Responding to a wrong number appropriately is crucial. Kids should never give personal information of any kind to unknown callers, including their own names or the names of others in the household. A respectful and smart response to a wrong number is, “I am sorry you have the wrong number,” and hang up.  

Conversing with a stranger over the phone is dangerous. People who prey on children know how to manipulate them into giving personal information. Parents should teach kids to hang up immediately and without saying, “goodbye,” if the caller makes them feel even remotely uncomfortable. After hanging up, the child should alert a parent immediately. 

Older children, home alone, should never let a strange caller know. Parents can train children to have an excuse ready, “I am sorry but my father is busy and can’t come to the phone right now. Goodbye.” The child should hang up immediately without further discussion. Screening calls is an even safer idea, kids can pick up only those calls where they recognize the caller’s I.D. 

Use a polite salutation when placing a call

A child placing a call should identify himself using his full name, “Hello, this is John Jones, is Miranda at home?” is a polite greeting. 

Speak so the listener can understand

Kids should be told to use an “indoor voice,” and encouraged to speak into the receiver clearly, without mumbling or yelling. Very young children sometimes go silent or trail off when on the phone, so parents should be ready to encourage the conversation or take over. Parents should make sure that the caller is amenable to speaking to a small child, as adorable as kids are, not everyone responds positively to teaching kids to use the phone. 

Establish time limits

Phone use is a privilege and parents need to set clear boundaries. Most families don’t allow calls to go out or come in between 8:00 or 9:00 in the morning and 9:00 at night.  

Set a reasonable amount of time for children to be on the phone. Preschoolers up through elementary age children are easy to limit, but parents need to be very clear and consistent with time limits for preteens and teens. It is appropriate to take a time out from the phone during the homework block, while eating dinner or during family time. Cell phone use and text messaging should be monitored to ensure activity doesn’t get out of hand.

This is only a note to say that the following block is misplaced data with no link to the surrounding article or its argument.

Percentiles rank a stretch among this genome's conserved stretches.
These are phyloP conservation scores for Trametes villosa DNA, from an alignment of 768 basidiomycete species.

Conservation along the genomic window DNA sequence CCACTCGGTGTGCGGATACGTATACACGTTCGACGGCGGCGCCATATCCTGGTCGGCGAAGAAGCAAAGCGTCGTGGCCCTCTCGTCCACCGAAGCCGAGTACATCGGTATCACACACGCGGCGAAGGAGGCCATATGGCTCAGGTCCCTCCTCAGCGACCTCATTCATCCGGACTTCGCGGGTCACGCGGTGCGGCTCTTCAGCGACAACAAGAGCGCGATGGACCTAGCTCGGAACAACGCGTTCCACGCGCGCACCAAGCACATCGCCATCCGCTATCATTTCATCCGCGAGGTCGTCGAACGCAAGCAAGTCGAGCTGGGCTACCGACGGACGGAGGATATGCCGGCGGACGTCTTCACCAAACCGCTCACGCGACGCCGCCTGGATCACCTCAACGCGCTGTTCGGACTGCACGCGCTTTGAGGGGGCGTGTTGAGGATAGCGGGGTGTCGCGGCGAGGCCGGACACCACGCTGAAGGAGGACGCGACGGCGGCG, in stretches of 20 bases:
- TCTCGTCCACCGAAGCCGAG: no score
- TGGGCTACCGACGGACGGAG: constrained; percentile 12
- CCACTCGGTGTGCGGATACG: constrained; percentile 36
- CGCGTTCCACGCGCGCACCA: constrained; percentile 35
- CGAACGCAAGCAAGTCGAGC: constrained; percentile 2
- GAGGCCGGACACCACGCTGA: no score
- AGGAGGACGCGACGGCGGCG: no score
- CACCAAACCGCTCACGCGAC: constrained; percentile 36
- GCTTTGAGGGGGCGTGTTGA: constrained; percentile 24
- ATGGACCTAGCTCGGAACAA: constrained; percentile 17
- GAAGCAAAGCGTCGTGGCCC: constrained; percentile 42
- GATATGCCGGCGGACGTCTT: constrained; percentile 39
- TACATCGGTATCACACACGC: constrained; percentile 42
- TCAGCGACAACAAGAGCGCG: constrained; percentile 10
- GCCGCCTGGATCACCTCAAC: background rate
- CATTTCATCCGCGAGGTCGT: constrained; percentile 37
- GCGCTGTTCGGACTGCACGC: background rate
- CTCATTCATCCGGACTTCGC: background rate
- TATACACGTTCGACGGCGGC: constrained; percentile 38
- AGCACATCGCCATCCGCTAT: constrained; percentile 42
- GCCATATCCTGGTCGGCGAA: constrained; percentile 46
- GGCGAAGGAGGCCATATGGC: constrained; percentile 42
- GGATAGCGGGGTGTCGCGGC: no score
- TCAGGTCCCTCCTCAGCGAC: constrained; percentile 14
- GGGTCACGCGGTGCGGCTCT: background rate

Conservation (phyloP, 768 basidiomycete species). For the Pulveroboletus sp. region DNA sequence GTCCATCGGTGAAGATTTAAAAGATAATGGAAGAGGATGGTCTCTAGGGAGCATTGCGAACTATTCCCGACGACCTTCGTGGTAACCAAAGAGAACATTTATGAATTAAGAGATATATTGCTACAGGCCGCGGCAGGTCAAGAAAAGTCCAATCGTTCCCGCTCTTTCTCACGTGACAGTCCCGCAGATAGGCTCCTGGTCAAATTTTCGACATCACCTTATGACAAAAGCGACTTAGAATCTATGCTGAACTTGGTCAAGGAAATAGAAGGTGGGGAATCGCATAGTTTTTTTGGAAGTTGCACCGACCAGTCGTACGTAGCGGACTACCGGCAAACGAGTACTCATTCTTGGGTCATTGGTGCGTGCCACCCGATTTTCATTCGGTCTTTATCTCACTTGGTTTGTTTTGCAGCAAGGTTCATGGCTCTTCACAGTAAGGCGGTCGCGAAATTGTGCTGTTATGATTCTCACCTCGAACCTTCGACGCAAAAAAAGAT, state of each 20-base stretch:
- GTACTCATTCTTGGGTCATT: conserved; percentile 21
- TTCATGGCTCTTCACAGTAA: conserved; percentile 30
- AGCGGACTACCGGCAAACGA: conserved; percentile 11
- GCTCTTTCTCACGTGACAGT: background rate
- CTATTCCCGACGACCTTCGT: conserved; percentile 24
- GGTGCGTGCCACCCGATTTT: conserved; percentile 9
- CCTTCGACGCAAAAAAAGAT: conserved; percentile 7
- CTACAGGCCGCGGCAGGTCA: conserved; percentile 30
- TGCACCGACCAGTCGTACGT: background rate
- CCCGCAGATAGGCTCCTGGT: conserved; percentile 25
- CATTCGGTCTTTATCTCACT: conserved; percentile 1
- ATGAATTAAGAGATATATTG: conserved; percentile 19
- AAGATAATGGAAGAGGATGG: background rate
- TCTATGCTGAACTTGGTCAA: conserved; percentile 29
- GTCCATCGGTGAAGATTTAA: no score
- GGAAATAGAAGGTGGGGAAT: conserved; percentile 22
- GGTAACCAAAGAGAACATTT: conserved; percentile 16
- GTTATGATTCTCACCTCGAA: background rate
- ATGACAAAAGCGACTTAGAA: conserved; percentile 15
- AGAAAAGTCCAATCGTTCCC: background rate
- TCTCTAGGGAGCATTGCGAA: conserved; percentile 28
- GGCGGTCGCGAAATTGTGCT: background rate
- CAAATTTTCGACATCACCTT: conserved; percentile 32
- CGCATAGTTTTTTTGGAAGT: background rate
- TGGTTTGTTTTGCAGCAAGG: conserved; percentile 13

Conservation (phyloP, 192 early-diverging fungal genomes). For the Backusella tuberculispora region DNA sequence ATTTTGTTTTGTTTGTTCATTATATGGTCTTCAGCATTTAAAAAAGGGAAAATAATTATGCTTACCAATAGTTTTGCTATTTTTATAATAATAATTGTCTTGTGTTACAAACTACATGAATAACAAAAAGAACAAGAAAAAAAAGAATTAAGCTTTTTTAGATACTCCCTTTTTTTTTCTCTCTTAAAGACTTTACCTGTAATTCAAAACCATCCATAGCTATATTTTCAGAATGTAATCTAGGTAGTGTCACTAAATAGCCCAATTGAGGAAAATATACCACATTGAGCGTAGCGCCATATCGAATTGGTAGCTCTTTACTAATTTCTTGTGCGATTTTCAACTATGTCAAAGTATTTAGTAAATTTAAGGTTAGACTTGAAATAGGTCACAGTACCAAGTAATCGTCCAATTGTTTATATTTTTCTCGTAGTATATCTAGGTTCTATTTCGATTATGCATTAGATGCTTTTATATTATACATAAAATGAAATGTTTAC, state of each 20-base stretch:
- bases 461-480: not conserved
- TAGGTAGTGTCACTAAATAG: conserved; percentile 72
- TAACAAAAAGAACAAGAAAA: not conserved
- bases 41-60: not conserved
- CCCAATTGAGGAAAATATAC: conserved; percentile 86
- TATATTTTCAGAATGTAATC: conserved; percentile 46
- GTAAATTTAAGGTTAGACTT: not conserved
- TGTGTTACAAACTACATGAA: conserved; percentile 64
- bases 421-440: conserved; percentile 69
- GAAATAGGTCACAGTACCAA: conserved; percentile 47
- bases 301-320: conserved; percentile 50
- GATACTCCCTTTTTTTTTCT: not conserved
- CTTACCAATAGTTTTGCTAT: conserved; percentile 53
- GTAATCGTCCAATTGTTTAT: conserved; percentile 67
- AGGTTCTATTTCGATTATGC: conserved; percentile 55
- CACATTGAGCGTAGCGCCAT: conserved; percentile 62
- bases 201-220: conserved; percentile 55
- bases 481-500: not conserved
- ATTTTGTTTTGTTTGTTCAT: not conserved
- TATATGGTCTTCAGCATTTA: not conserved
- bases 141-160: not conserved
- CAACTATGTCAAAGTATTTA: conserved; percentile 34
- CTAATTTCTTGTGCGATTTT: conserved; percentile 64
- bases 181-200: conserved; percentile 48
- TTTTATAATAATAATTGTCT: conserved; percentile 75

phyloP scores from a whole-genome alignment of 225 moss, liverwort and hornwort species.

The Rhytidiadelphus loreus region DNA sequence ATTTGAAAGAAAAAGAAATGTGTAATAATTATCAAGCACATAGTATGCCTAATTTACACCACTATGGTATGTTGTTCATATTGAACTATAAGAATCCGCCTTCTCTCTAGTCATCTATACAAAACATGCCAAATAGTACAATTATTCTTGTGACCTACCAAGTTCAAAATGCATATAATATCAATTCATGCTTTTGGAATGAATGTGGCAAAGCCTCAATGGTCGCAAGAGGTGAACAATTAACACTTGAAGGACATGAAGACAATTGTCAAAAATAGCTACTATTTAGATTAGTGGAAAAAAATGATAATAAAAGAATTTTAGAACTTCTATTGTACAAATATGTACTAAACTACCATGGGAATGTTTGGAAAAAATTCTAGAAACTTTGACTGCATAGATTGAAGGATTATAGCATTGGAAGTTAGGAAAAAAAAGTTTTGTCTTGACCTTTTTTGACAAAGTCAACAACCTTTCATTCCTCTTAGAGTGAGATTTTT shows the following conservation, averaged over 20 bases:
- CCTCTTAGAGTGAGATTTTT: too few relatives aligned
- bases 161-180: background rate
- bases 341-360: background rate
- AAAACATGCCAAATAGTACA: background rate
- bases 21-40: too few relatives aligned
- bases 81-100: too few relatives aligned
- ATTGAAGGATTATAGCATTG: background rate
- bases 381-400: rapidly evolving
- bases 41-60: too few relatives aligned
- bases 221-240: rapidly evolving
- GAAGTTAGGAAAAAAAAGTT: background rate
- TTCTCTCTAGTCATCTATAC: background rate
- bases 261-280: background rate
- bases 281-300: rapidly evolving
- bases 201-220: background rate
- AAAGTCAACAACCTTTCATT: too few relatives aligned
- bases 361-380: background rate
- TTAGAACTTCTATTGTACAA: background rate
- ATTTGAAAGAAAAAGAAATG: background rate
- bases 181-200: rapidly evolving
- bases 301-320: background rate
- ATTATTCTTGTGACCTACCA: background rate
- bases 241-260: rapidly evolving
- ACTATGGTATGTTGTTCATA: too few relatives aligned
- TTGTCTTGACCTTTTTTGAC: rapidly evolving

Finish the call politely

Little children should be taught to say, “goodbye,” at the end of the call, not to just toss the phone down or hang up. As children mature they should finish all phone calls with a polite remark such as, “It was great speaking with you,  Grandma.”  The phone should always be returned to its designated home by the person who used the phone last. 

Be respectful when others are using the phone

Eavesdropping, creating background noise, and speaking to or distracting a person who is on the phone, are all impolite behaviors that should not be tolerated. In addition, pushing phone buttons, playing with the cord, picking up an extension and grabbing at the phone are off limits behaviors that should be “nipped in the bud.” 

It is difficult for very small children to understand that they must be quiet when a parent is taking a call. Cutting calls short or planning important calls when children are napping, occupied by the other parent, or engaged in an activity, helps ensure less stressful phone calls. Parents can let older children know beforehand that they need quiet while they are on the phone.  

Take a message please

Children of about age eight and up can take a basic message. Paper and pens should be placed near phones and kids can be coached to ask for whom the call is for, who is calling, and the telephone number where the person can be reached. The child should read the information back to the caller to ensure accurate content. 

Leave a clear message

Even small children can be taught to leave a clear and concise message with their name and telephone number.  

The increase in telephone usage over the past decade has magnified the need for good telephone skills. Most people have a telephone on their person at all times. In addition, predators have gotten very adept at infiltrating homes and communicating with children. Completing the above checklist will assure parents that their children are politely and safely using the phone.